OSCE participating States can be roughly divided into three groups. Big powerful countries (e.g., Russia, USA, United Kingdom, France) typically do not value the OSCE much in their foreign policy. This is understandable because these countries have other fora (foremost the UN Security Council) where they can formulate their foreign policy positions and achieve binding resolutions. This is a dilemma: to increase political and financial commitment to the OSCE, these countries need to be convinced that the OSCE delivers tangible results for their foreign policies; at the same time the deep division among participating States on the core issues of the European security prevents the organisation from delivering, because this requires taking decisions by consensus.
Another group of participating States like Switzerland, Germany or Austria have a strong orientation towards multilateralism and value the OSCE accordingly. Especially the neutral countries (Austria, Switzerland) played a vital role in the Helsinki process as part of the neutral and non-aligned movement and have a stake in the organisation until today. Germany viewed the CSCE process of dialogue as crucial in the context of re-unification.
Finally, countries with a difficult relationship with Russia (Ukraine, Georgia, Baltics, Poland) attach high expectations to the OSCE and at the same time experience much frustration because the organisation was not capable to prevent conflicts and is viewed as slow or inefficient in conflict resolution. Their focus is Russia and how to protect themselves from the country.
Another observation from the book is a big gap between expert communities and the populations. Even in OSCE-devoted countries like Germany or Switzerland the general public does not know much about the organisation. Even in Kazakhstan during the OSCE Astana Summit in 2010, which was supported by a broad PR campaign, attention was limited and interest quickly abated.
Conclusions and recommendations
The limitations of the OSCE are well-known, but comparing the national views of the OSCE allows to highlight reasons for strengthening and putting it at the heart of foreign policies when it comes to conflict management. That should be in the interest of all participating States, no matter their size.
First, the OSCE presents the only inclusive multilateral security forum in the Northern hemisphere and one of the few venues for dialogue, where Russian and US diplomats regularly talk. Unlike in the UN Security Council, they talk not over the heads of smaller states, but together with them. It is worth strengthening multilateral fora in times like these.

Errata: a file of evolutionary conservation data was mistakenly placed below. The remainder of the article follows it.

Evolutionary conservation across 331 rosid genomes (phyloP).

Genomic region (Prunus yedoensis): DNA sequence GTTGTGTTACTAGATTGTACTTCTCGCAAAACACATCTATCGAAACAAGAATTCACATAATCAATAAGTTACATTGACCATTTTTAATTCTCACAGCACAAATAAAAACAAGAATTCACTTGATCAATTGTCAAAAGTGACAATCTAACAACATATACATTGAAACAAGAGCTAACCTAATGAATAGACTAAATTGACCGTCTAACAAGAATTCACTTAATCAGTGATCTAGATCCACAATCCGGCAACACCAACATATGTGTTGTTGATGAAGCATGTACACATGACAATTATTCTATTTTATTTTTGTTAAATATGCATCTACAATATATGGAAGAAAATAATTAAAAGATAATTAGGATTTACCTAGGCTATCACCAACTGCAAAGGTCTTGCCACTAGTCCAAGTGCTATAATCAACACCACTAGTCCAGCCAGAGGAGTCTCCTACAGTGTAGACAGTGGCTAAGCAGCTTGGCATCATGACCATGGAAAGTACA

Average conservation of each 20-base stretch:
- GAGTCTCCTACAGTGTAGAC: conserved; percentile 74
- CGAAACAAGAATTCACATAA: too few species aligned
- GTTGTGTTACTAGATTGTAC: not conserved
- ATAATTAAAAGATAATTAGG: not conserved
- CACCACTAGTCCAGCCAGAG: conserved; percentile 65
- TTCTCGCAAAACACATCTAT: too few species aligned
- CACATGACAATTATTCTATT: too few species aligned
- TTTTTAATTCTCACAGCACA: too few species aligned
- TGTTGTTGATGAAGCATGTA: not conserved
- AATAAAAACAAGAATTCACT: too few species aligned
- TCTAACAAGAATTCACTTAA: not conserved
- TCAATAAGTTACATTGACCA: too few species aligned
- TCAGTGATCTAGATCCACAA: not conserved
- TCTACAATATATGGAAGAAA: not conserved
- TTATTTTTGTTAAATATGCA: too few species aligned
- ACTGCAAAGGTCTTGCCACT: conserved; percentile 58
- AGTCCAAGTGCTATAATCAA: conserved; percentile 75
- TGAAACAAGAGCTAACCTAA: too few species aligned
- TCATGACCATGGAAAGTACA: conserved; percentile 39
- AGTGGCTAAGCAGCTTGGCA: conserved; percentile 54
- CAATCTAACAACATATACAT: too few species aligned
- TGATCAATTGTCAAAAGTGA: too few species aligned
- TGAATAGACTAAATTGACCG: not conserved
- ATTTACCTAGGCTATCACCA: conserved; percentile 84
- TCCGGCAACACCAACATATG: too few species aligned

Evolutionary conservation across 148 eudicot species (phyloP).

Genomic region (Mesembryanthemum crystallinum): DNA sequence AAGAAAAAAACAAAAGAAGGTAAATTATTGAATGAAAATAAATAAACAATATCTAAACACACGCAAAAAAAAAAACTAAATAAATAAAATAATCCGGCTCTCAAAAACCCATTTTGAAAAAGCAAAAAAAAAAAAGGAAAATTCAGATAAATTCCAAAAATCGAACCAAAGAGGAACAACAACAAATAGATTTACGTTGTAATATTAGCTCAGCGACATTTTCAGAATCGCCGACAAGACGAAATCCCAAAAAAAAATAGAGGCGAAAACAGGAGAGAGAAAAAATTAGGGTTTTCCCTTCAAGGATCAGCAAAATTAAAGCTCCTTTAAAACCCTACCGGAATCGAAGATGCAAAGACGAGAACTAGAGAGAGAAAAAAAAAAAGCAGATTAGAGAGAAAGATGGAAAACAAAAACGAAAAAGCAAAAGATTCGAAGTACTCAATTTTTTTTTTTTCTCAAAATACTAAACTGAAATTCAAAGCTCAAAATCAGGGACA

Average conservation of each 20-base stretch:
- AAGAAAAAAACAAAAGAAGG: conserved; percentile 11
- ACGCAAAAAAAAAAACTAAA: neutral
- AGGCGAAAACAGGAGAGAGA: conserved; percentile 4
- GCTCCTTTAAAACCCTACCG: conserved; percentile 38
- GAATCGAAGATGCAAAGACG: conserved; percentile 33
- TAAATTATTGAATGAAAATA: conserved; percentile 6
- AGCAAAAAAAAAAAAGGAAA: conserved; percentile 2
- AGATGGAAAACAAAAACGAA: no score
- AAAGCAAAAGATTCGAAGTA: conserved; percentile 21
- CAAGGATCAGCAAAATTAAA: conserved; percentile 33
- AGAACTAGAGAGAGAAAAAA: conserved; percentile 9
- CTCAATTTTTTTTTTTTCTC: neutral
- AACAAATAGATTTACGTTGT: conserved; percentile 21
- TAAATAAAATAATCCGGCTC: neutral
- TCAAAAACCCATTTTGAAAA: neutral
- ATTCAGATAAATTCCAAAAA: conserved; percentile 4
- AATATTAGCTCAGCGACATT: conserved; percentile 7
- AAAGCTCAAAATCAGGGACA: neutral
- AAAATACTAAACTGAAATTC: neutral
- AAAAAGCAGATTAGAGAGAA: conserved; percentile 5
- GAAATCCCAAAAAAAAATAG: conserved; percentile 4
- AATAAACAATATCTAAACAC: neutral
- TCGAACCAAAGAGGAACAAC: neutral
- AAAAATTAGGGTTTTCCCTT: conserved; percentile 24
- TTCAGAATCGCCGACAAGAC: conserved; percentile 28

Second, the convening power of the OSCE can be used to revive desperately needed arms control talks, and its Structured Dialogue can provide a first step into this direction.
Third, the OSCE platform can be used to promote islands of cooperation between States in areas of converging interests and common challenges, and in this way help re-establish trust. The issues may include economic connectivity between members, migration, terrorism and violent extremism, cyber-threats and trafficking in drugs, arms and people.
Old and new dividing lines in Europe notwithstanding, the OSCE is the only inclusive organisation, the one that enabled SMM and has a potential to provide comprehensive and cooperative security for all. Although national perceptions and expectations for the OSCE might be diverse, the ultimate goal of achieving peace and stability is still a shared aspiration. In order to attain it, we need to understand each other better, and this is what the publication is dedicated to.
To download and read the book “Perceptions of the OSCE in Eruope and the USA”, please click on the following link: https://www.fes.de/lnk/39r
Dr. Alexandra Dienes is Research Associate at the FES Regional Office for Cooperation and Peace in Europe (ROCPE) of the Friedrich-Ebert-Stiftung in Vienna.
Dr. Reinhard Krumm is Head of the FES Regional Office for Cooperation and Peace in Europe (ROCPE) of the Friedrich-Ebert-Stiftung in Vienna.